Color When talking about color we use the terms ‘hue’, ‘value’ and ‘brightness’. • Hue: refers to the 6 true colors – red, orange, yellow, green, blue, and violet. These are primary and secondary colors you find on a color wheel. • Value: refers to how light or dark the color is. • Brightness: refers to the intensity of a color. How bright or dull is that color?
Primary Colors The 3 primary colors are red, yellow and blue. They are called primary because you can’t mix any other colors to make these, but you can use these colors in different combinations to make other colors.
Secondary Colors Secondary colors are made by mixing two primary colors. Red and blue make violet, red and yellow make orange, and blue and yellow make green.
Color Wheel The color wheel shows how to mix primary colors to make secondary colors. The arrangement of the colors on the wheel show the sequential relationship between the colors as you move around the wheel.
Tertiary Colors Tertiary Colors are the colors made by combining one primary and one secondary color on the Color Wheel.
Complementary Colors Complementary colors are two colors that are opposite on a color wheel, such as Red and Green. They are placed opposite because they do not share any basic primary colors.
Analogous Colors Analogous colors are three or four colors that are next to each other on a color wheel such as yellow, yellow green and green. Analogous colors create a harmonious effect.
Tint & Shade You can make a tint by adding white to a color. You can make a shade by adding black to a color.
Monochromatic Color Scheme A monochromatic color scheme includes one color and its tints and shades. When you add white to a hue you achieve a tint. For example pink is a tint of red, because when you add red and white you get pink. When you add black to a hue you achieve a shade. Navy blue is a shade of blue, made by adding black to blue.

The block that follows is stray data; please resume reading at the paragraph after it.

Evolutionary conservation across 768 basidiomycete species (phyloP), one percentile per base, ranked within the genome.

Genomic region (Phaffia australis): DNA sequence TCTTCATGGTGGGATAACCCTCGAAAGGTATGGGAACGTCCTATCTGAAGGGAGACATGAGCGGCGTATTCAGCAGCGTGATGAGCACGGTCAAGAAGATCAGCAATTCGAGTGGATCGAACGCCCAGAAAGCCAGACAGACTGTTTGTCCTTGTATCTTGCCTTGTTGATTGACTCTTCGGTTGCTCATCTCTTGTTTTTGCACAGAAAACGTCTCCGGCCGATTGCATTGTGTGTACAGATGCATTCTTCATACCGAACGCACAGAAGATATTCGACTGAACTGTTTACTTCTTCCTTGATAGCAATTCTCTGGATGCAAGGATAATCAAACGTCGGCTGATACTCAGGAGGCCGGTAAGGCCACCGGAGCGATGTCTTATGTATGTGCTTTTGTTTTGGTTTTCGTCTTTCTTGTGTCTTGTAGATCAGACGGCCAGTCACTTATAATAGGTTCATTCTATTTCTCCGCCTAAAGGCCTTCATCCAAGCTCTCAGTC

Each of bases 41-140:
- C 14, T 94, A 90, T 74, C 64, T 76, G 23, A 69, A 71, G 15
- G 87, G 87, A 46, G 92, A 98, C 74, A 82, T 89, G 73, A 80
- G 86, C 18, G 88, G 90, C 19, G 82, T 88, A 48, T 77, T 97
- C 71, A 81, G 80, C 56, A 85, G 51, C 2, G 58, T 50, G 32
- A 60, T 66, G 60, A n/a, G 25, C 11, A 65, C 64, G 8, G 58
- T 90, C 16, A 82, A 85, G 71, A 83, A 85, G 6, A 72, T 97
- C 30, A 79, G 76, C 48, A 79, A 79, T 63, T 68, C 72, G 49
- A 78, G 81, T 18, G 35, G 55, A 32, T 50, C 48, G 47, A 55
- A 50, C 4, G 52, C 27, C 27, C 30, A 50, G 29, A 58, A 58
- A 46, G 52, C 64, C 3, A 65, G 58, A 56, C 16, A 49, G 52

Color Value We use the term Color Value to refer to the lightness or darkness of a color. This includes all the shades in between.
Color Intensity Color Intensity refers to the brightness or dullness of a color. Brightness refers to a color in it’s most vivid degree. A bright color seems to jump out at you. Dullness refers to the color at it’s weakest or softest degree. Dull colors are more subtle than bright ones. Dull colors are made by mixing a color and its complement. Its opposite on the color wheel. For example you can make red dull by adding green to it.
Mood We use art to create a mood, stimulating emotion in the person who is viewing the piece of art. We use color to create a mood. Look at the illustration at the illustration at the right. Half of the colors on the wheel are ‘warm’ colors and half are ‘cool’. These help us create a mood with art.
Warm Colors Warm colors are associated with daylight or sunset. Warm colors are said to be the colors from Red to Yellow Green. Browns and tans are included into the Warm Color group. Warm colors are said to advance or be more active in artwork.
Cool Colors Cool colors are associated with a gray overcast day or night time. Cool colors are the colors from green to red violet on the color wheel. Most grays are included into the cool color category. Cool colors tend to recede in art work and create a calming relaxed effect on the viewer.